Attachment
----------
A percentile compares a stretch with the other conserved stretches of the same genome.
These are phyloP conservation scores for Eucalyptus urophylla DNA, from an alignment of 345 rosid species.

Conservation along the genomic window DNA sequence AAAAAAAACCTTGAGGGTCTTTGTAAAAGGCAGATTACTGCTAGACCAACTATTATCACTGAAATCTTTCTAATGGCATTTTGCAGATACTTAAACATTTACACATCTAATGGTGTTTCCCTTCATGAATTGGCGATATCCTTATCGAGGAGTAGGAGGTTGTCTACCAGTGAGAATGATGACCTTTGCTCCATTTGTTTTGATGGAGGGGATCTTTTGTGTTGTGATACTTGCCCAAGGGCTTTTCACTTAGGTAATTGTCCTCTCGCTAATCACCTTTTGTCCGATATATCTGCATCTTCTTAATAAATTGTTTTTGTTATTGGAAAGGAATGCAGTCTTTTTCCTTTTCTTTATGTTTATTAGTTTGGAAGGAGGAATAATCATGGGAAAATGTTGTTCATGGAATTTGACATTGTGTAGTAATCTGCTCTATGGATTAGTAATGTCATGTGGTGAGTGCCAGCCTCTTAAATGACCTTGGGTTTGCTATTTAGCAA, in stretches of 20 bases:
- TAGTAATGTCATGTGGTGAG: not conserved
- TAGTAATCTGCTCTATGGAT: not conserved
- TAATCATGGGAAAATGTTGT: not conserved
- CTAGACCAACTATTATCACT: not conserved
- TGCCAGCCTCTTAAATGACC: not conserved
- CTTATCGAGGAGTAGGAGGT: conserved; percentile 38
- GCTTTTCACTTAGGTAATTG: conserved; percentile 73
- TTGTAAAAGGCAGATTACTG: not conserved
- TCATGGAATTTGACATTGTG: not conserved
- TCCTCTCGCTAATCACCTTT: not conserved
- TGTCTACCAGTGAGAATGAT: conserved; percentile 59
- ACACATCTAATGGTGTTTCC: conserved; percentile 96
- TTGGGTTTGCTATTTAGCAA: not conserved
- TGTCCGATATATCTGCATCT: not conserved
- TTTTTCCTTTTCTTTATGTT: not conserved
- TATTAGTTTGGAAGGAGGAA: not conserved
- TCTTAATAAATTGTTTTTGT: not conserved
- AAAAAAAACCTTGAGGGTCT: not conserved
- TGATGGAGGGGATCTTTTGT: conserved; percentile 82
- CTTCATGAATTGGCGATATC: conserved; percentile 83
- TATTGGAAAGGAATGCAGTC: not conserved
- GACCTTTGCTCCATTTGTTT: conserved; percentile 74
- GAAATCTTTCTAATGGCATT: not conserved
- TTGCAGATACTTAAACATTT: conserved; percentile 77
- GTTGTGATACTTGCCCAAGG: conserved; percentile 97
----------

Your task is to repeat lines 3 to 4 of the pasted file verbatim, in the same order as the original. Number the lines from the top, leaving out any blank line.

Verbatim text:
Conservation along the genomic window DNA sequence AAAAAAAACCTTGAGGGTCTTTGTAAAAGGCAGATTACTGCTAGACCAACTATTATCACTGAAATCTTTCTAATGGCATTTTGCAGATACTTAAACATTTACACATCTAATGGTGTTTCCCTTCATGAATTGGCGATATCCTTATCGAGGAGTAGGAGGTTGTCTACCAGTGAGAATGATGACCTTTGCTCCATTTGTTTTGATGGAGGGGATCTTTTGTGTTGTGATACTTGCCCAAGGGCTTTTCACTTAGGTAATTGTCCTCTCGCTAATCACCTTTTGTCCGATATATCTGCATCTTCTTAATAAATTGTTTTTGTTATTGGAAAGGAATGCAGTCTTTTTCCTTTTCTTTATGTTTATTAGTTTGGAAGGAGGAATAATCATGGGAAAATGTTGTTCATGGAATTTGACATTGTGTAGTAATCTGCTCTATGGATTAGTAATGTCATGTGGTGAGTGCCAGCCTCTTAAATGACCTTGGGTTTGCTATTTAGCAA, in stretches of 20 bases:
- TAGTAATGTCATGTGGTGAG: not conserved